This summer has been a good one at LA museums with two great touring exhibits in town at the same time: Robert Rauschenberg Combines
at MOCA and David Hockney Portraits
at LACMA. The latter show ran earlier this year at the Museum of Fine Arts, Boston
and leaves LACMA this week for the National Portrait Gallery
in London. Of course Hockney has a long history with LA and LACMA and, as in the past, this relationship is on display front and center in many of the works highlighted in this exhibit. Hockney's images have become iconic of Los Angeles in the last few decades and these portraits provide us not only with a glimpse inside Hockney's personal circle of friends and family but also an image of ourselves (Angelenos) and the place and time we live in. In a city where separation from one another is a fact of every day life, an LA-oriented exhibit that emphasizes the importance of our interpersonal relationships in this context can seem like an epiphany.
I waited until virtually the last week to see this show and I now regret it. It is well worth a second visit and I would encourage everyone who hasn't to see it here while they have the chance. The show cuts quite a broad swath and features work from the 1950s through last year. It is also broad in that it covers many different techniques and formats Hockney has worked in throughout his career: from painting and sketches to photography. One of the things I found most interesting about the exhibit was a sort of "parallel process". Because of his preference for portrait subjects he personally knows well, Hockney often paints the same subjects over and over again at different times in their lives, using different techniques and at different points in his development as an artist. Not only is it fascinating to see Hockney’s development over time, but also how this development as an artist is paralleled by observing the aging of a group of friends, family, and acquaintances. This mutual aging and development give rise to a sense of what is lost and gained with time both for the subjects and the artist.
To my eye, many of these works were equal parts joyous and melancholic, creating real emotion in what are often rather posed and static images with little motion. While I didn't always feel a sense of who any of the subjects were, I always perceived the artist’s reaction to them. I left the exhibit feeling I had seen more into the person Hockney is than any of his sitters - an irony for an artist who has done relatively few self-portraits. The works were filled with deep emotions from love in the images of the artist’s mother to the passion towards lovers like Peter Schlesinger. The exhibit invites us to think about how the ever-changing constellation of our personal relationships contributes to our sense of who we are. The processes by which people come and go from our lives is reflected in our development as we age. In some ways, the true radical spirit of this exhibit may be in the implication that we are shaped more by those passing through our lives in brief periods than we are by those "close friends" we have throughout. This notion may be best reflected in the mini-photo montages that make up 112 LA visitors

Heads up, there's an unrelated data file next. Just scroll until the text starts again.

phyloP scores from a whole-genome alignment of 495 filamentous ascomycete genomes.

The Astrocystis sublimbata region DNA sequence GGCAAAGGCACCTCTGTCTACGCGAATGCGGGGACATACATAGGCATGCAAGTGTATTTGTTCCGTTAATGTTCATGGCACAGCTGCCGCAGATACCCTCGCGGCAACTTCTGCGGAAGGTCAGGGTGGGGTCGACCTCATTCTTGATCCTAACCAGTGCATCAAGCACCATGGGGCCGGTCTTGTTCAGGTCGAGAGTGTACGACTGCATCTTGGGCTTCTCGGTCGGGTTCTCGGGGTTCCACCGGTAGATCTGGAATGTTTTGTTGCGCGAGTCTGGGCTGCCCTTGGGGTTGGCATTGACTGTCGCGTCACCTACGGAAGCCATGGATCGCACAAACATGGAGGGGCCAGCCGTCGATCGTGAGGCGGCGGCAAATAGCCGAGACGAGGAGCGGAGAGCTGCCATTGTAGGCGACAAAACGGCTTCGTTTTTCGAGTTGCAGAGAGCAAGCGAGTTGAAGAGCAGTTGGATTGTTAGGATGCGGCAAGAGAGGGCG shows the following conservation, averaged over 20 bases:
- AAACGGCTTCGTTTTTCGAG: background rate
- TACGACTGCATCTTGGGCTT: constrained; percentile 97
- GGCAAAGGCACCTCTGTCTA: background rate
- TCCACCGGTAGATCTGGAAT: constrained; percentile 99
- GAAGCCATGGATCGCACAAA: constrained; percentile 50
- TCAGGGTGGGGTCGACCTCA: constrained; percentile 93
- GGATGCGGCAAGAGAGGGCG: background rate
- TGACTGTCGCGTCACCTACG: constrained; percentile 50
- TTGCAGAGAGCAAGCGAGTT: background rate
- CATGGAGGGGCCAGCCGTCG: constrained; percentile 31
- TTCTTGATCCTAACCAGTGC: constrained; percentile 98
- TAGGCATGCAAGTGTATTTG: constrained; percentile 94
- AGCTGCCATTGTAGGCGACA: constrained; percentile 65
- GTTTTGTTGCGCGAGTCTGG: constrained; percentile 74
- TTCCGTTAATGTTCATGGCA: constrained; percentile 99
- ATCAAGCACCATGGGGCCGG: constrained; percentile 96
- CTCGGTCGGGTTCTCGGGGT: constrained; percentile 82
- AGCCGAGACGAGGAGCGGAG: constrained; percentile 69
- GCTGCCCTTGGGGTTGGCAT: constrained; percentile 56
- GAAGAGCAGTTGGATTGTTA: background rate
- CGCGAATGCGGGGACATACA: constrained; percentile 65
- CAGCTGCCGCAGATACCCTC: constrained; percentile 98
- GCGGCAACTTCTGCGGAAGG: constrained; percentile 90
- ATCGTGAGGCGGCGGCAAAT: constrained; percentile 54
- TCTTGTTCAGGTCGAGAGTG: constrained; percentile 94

. The piece is a record of individuals visiting Hockney in his studio over a period of time in the 80s. While many of these were close friends and family who would sit for portraits in other contexts, others are not. The piece emphasizes the random and contradictory nature or our selves and of the way in which our interpersonal relationships reflect this by condensing all of the subjects into nearly identitical and parallel spaces - every subject receiving the same valence as the others regardless of their importance or relationship to the photographer.
In the end, maybe this is another metaphor for LA - a city desperate to soak up every metaphor it can get it's hand on: LA is a city of visitors. Some visitors we know well and others we may not. But regardless of the attachment, all of these exeriences add up to make the people we think we are.